Readers React: You can still be a feminist and vote against Hillary Clinton

Democratic presidential candidate Hillary Clinton meets with supporters after taking part in a debate Thursday, Feb. 4, in New Hampshire.

Democratic presidential candidate Hillary Clinton meets with supporters after taking part in a debate Thursday, Feb. 4, in New Hampshire.

(Matt Rourke / AP)

Sen. Bernie Sanders likes to say Hillary Clinton represents the establishment — a criticism we have heard in debates and on the campaign trail.

“Honestly, Senator Sanders is the only person who I think would characterize me, a woman running to be the first woman president, as exemplifying the establishment,” Clinton retorted. “It’s really quite amusing to me.”

Clinton has actively fought that establishment label, using language designed to appeal to feminists. But it hasn’t worked, at least not with younger women. As Evan Halper reported, Clinton is losing the female millennial vote to Sanders. The most recent example came from the Iowa caucuses, as women ages 18 to 29 preferred Sanders.



Halper’s piece generated considerable response on our Facebook and Twitter feeds. Opinions varied on Clinton’s progressivism, but a common thread emerged: Feminism is not a battle between the genders. It’s about ideologies that support equality and womanhood. Several commenters said feminism does not require a woman in office at all.

Here’s a sampling of what we heard:

  • “It is extremely patronizing to women to assume and frankly expect their vote simply because of gender. It should be based on the issues, including who will be a better advocate for women,” Sarah Michael wrote on Facebook.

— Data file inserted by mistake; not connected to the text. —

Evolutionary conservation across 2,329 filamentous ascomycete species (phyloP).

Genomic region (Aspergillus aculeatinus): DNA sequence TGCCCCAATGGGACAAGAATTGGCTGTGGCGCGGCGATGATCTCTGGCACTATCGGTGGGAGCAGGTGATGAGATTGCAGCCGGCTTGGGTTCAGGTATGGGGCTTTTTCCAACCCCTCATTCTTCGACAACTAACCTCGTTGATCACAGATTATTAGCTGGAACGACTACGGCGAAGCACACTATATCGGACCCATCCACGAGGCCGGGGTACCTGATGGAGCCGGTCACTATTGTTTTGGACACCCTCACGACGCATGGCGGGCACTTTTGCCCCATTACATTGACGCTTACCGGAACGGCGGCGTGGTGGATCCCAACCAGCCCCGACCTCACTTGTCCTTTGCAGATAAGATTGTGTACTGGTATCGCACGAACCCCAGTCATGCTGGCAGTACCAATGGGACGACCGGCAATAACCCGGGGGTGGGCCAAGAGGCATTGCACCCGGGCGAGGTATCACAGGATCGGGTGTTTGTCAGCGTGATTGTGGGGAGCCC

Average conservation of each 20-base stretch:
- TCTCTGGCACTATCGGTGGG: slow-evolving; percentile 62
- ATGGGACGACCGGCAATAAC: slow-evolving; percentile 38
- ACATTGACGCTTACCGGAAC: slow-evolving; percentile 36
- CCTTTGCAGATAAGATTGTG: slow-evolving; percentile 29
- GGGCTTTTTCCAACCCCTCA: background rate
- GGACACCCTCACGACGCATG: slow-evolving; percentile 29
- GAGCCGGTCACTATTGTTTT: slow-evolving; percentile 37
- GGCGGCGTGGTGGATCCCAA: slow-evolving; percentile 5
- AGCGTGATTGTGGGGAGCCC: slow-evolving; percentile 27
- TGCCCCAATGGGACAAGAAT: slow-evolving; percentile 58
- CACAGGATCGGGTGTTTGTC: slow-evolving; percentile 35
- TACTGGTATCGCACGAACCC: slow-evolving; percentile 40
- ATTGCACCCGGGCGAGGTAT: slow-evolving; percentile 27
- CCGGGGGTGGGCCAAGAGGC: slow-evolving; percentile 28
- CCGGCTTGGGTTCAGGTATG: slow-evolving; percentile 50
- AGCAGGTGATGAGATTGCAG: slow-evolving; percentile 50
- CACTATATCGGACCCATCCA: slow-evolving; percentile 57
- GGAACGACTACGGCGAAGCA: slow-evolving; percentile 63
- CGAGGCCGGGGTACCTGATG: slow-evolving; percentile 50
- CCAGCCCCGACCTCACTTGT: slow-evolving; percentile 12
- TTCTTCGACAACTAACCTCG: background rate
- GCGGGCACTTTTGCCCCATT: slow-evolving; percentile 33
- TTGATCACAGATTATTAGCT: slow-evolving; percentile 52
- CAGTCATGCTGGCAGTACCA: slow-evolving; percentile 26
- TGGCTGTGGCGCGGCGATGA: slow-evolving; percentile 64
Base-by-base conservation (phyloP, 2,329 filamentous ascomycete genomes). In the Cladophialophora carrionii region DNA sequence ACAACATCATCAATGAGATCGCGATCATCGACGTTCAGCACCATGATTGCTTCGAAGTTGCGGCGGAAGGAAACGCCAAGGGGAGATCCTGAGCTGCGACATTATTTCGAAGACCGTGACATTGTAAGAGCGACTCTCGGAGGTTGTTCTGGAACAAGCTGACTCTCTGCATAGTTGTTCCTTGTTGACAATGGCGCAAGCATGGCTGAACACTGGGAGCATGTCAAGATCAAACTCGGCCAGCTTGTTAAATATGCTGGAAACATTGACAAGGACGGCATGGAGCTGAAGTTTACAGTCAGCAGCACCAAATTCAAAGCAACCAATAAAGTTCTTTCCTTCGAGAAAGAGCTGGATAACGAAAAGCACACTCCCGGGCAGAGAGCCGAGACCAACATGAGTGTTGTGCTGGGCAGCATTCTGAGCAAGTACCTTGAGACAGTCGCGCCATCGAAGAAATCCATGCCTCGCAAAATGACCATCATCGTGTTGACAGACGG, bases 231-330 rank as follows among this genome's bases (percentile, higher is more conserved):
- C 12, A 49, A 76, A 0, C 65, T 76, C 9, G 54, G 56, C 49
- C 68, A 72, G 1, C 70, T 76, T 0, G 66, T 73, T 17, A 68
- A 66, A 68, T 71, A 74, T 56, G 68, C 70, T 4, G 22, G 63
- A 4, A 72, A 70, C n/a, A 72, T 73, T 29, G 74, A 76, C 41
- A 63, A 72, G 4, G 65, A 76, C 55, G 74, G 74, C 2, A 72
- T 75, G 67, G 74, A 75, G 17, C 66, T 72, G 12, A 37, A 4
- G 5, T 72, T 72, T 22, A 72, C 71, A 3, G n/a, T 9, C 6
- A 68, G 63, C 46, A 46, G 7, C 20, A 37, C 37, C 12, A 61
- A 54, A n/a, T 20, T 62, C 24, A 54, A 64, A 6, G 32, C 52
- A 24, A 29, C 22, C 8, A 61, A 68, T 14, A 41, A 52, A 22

• “Feminists choosing her just because she is a woman, is the opposite of what feminism means. A ‘person’ should be elected by their records, not their gender,” Melissa Pugh wrote.
  • “How do you figure millennial women are all feminists? Having taught high school to these young women, I would say very few of them are feminists. But people are right, and women having a choice to vote for the candidate who speaks for them best is feminism,” Kandi Kipp said on Facebook.
  • “It really has nothing to do with the virtues of feminism today,” “affableman” wrote in the comments.
  • “She’s a fine ‘feminist’ candidate, but most rational people care about a whole lot more than just a pro-woman agenda,” Nani Nicole Lawrence said on Facebook.
  • “As an educated feminist, I am voting for Hillary but not because she’s a woman. I’m voting for her because she’s the best candidate,” Aimee Green wrote.
  • “Voting a woman into office is not a feminist act per se. Being a woman and being a feminist are not mutually exclusive,” Angela Blackschleger said on Facebook.
  • “ ‘Vote for me because I’m a woman’ is cheap and condescending. Proud of these young ladies for voting on issues that matter,” “attorw1” wrote in the comments.

For many, when it comes down to it, the vote for or against Clinton has nothing to do with feminism.

What do you think? Tell us in the comments.


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